Redmond city staff expect to build a slew of capital projects this year, from a $16 million new water facility to a new park at the south end of Dry Canyon.

City staff have outlined eight major construction projects throughout the city that should be completed in 2021, totaling about $19.4 million. Some were outlined in Redmond’s new, 20-year transportation plan, approved by the City Council in mid-December. Others, like the South Redmond Water Facility, have been planned for years.

The water facility is easily the biggest ticket item scheduled to be completed this year. Construction is already underway at the site, located in Redmond’s western edge off SW Reservoir Drive. The reservoir will hold 4 million gallons of water.

It will be the city’s second booster pump, providing tap water for households and industrial buildings throughout Redmond, according to City Engineer Mike Caccavano. The southern location was chosen due to the boom in both residential and industrial construction on that end of the city, he said.

“There’s a lot of growth in that area,” Caccavano said. “We were running up against the limits of the existing booster pump.”

Three transportation corridors are also expected to see upgrades in 2021. The most expensive project will be an overhaul of NE Hemlock Avenue, from U.S. Highway 97 to NE Ninth Street.

The barebones two-lane street is a major thoroughfare for a quickly-growing industrial part of Redmond. The city plans to spend $1 million to upgrade the pavement and build sidewalks, storm drainage and bike lanes, Caccavano said.

“It was just never built to city standard,” he said of NE Hemlock.

The city will also spend $200,000 building five blocks of sidewalk on the west side of NW 10th Street from NW Canyon Drive to NW Quince Avenue, providing a safe walkway for students to two nearby schools. And $300,000 will go towards filling in sidewalk gaps on the south side of Oregon Highway 126 between SW 35th and SW 27th streets.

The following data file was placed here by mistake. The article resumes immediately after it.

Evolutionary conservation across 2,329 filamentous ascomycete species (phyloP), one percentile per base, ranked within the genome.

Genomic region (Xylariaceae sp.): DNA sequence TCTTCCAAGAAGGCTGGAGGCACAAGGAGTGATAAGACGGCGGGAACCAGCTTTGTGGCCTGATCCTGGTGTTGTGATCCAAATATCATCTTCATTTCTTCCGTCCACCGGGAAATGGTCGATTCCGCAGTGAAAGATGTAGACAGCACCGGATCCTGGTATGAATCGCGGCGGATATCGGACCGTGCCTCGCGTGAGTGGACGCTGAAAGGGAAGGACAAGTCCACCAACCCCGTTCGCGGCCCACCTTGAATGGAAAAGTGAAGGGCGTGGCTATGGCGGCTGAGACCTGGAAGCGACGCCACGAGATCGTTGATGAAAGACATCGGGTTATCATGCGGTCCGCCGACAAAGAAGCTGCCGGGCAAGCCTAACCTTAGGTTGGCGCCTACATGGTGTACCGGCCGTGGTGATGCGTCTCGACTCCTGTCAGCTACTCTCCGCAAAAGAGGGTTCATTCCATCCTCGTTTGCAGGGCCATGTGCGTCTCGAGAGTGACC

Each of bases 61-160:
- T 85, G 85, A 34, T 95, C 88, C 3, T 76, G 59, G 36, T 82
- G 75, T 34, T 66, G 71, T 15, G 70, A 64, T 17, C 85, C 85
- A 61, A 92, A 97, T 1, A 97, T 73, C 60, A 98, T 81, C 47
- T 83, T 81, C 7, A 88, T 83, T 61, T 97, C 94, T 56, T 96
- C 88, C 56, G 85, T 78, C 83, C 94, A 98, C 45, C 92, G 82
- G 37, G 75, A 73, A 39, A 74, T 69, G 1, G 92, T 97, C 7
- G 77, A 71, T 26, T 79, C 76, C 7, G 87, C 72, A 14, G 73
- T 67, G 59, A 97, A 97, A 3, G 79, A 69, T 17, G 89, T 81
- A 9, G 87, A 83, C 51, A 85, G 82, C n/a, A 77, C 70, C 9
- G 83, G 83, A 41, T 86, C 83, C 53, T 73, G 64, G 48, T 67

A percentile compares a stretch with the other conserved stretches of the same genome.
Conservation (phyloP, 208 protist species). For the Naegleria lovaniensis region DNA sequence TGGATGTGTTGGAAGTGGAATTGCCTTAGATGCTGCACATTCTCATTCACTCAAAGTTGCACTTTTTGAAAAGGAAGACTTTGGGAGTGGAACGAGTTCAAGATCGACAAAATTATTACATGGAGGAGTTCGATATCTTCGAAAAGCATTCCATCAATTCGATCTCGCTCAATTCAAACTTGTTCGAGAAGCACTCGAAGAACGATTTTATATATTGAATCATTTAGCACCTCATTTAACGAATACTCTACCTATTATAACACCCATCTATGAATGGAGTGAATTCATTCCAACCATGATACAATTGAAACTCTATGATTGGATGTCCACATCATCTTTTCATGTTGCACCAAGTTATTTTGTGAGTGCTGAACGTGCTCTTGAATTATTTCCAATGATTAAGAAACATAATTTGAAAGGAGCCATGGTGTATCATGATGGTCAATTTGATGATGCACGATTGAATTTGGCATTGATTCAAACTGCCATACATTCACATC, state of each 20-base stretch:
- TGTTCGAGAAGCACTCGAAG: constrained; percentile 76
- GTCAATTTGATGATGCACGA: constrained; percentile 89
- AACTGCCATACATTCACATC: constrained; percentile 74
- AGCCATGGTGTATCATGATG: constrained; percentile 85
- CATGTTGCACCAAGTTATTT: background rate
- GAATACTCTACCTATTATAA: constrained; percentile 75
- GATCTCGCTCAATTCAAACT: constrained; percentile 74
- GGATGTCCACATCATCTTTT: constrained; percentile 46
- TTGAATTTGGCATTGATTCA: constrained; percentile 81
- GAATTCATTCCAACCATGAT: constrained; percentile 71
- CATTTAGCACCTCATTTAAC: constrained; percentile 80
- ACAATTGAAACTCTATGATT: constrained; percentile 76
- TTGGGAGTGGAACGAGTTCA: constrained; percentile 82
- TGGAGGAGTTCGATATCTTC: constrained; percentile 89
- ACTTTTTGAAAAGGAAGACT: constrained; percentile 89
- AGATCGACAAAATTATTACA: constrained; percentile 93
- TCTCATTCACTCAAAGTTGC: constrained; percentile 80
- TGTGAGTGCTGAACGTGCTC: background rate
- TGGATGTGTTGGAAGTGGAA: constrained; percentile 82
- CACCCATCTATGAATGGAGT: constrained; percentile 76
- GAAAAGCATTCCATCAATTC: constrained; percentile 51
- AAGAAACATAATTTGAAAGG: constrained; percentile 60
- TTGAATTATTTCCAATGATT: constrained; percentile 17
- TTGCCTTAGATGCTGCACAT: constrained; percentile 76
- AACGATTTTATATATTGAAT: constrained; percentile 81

City staff are designing an improvement for the four-way-stop intersection of NW 9th Street and NW Maple Avenue this year as well. That project will cost $600,000, and it is unclear whether a roundabout or traffic signal will be installed.

The Dry Canyon Park will receive a sixth staircase at the east side of the NW Maple Avenue bridge, connecting the trail to the recently-finished Paul Hathaway Memorial Park. The city had tried for a decade to get this $300,000 staircase built, Caccavano said.

“People have been scrambling down that hill for years,” he said. “This will be a whole lot safer.”

South-central Redmond will also receive a new park in 2021, right at the southern tip of the Dry Canyon off SW Quartz Avenue. Construction on the $700,000 park is expected to begin in spring or summer.

Annie McVay, manager of the city’s parks division, said the Quartz Avenue park will help the city reach its goal of having a park within a half mile of every resident. It will also serve as a gateway to the Dry Canyon, with more family-friendly activities like a playground and bike trails, she said.

Finally, city crews will build a new parking lot at the corner of SW Fourth Street and SW Evergreen Avenue, transforming an empty space into 34 parking spots next to downtown.

This will be the second new downtown-adjacent parking lot built recently, following the demolition of Redmond’s old city hall off SW Seventh Street last year.

Reporter: 541-617-7854,

jhogan@bendbulletin.com

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